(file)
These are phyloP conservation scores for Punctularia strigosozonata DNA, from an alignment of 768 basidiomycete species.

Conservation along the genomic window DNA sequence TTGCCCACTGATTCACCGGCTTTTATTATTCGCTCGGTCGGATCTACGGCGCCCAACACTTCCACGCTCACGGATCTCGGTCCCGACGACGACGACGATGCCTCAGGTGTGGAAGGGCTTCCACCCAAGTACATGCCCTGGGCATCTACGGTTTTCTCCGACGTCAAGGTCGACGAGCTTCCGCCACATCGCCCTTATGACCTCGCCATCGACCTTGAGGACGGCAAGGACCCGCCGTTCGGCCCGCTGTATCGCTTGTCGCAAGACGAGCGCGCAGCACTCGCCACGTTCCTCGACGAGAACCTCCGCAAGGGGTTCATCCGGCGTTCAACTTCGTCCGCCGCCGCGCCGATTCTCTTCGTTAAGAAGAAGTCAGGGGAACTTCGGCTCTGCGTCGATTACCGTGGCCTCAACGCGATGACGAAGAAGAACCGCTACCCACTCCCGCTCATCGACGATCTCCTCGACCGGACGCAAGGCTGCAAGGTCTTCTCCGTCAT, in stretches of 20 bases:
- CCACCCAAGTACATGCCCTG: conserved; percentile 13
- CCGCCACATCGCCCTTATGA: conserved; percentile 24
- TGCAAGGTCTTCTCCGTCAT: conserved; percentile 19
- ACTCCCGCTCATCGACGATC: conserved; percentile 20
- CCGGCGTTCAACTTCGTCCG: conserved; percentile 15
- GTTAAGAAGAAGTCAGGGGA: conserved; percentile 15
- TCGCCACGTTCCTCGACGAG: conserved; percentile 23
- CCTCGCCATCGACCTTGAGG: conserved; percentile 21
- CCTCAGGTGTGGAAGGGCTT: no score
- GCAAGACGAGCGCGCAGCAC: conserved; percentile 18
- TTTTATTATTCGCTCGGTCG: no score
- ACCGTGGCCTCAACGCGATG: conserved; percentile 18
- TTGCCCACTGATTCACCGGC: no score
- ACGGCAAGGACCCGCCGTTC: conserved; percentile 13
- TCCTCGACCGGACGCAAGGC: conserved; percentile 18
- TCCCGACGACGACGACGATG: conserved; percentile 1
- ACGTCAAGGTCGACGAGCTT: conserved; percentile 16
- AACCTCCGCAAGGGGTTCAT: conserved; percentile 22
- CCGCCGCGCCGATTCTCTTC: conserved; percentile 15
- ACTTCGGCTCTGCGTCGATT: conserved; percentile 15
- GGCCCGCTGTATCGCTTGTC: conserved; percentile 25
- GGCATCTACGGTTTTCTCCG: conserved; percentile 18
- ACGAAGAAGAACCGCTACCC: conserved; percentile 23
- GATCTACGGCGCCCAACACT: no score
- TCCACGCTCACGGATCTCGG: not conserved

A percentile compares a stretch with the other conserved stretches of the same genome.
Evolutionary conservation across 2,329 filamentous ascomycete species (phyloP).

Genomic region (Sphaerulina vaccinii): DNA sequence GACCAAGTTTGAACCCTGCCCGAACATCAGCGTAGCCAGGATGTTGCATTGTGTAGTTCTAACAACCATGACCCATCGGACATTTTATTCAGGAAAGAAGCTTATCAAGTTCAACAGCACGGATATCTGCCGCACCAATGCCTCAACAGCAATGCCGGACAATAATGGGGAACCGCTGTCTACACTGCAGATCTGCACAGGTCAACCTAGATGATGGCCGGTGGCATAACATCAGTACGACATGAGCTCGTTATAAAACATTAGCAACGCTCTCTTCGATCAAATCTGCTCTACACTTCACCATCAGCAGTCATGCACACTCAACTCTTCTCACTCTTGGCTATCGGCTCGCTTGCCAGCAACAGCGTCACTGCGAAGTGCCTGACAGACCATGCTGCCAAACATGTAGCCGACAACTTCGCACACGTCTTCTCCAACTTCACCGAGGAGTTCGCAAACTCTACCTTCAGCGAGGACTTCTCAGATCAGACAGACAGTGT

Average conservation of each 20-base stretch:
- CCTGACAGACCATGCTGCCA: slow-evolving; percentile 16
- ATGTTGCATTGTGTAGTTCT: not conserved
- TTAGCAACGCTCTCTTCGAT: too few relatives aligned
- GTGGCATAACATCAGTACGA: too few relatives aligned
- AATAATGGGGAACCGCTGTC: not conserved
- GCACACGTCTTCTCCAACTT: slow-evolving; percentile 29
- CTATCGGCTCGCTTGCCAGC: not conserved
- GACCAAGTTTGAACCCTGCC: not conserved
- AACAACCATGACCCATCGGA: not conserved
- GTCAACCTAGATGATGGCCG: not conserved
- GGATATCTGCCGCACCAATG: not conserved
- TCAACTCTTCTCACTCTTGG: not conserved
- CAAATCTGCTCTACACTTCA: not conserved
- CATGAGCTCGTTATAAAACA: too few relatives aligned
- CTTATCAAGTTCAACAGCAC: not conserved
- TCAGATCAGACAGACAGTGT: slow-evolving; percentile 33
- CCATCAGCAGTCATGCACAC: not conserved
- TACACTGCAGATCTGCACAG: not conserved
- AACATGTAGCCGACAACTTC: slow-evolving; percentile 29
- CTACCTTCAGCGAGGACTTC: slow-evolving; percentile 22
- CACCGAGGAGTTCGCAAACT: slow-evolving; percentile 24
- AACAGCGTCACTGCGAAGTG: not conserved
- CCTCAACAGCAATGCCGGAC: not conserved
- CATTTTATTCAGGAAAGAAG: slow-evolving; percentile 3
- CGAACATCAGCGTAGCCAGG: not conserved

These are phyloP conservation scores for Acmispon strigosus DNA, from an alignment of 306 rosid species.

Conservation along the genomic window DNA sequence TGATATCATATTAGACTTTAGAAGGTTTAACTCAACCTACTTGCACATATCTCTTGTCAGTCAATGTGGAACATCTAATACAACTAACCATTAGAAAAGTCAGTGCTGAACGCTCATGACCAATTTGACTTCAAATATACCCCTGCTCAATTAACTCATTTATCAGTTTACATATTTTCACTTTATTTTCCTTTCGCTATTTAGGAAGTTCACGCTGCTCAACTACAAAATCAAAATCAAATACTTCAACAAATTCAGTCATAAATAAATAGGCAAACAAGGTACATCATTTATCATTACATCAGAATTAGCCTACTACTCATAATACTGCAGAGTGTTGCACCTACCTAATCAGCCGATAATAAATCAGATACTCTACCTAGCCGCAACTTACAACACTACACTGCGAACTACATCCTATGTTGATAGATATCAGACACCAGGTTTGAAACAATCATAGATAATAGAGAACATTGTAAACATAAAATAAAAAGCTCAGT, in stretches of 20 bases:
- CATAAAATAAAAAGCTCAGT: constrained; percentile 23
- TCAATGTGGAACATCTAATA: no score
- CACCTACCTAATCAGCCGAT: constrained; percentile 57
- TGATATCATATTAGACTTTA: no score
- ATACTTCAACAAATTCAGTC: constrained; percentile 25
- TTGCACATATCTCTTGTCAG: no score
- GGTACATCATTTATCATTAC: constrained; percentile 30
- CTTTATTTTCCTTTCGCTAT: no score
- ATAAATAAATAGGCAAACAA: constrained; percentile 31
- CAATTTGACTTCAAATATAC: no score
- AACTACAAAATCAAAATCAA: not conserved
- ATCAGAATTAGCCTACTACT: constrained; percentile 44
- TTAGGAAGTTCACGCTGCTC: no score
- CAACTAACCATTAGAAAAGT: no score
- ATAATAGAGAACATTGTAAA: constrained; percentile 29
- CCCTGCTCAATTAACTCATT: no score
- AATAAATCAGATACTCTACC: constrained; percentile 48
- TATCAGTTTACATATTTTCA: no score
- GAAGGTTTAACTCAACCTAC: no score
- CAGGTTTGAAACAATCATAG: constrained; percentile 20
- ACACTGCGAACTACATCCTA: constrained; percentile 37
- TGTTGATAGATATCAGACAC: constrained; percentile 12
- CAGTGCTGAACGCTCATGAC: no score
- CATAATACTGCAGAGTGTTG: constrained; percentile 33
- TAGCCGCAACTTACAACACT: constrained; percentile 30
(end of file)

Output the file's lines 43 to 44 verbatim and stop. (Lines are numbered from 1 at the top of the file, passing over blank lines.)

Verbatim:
- TCAACTCTTCTCACTCTTGG: not conserved
- CAAATCTGCTCTACACTTCA: not conserved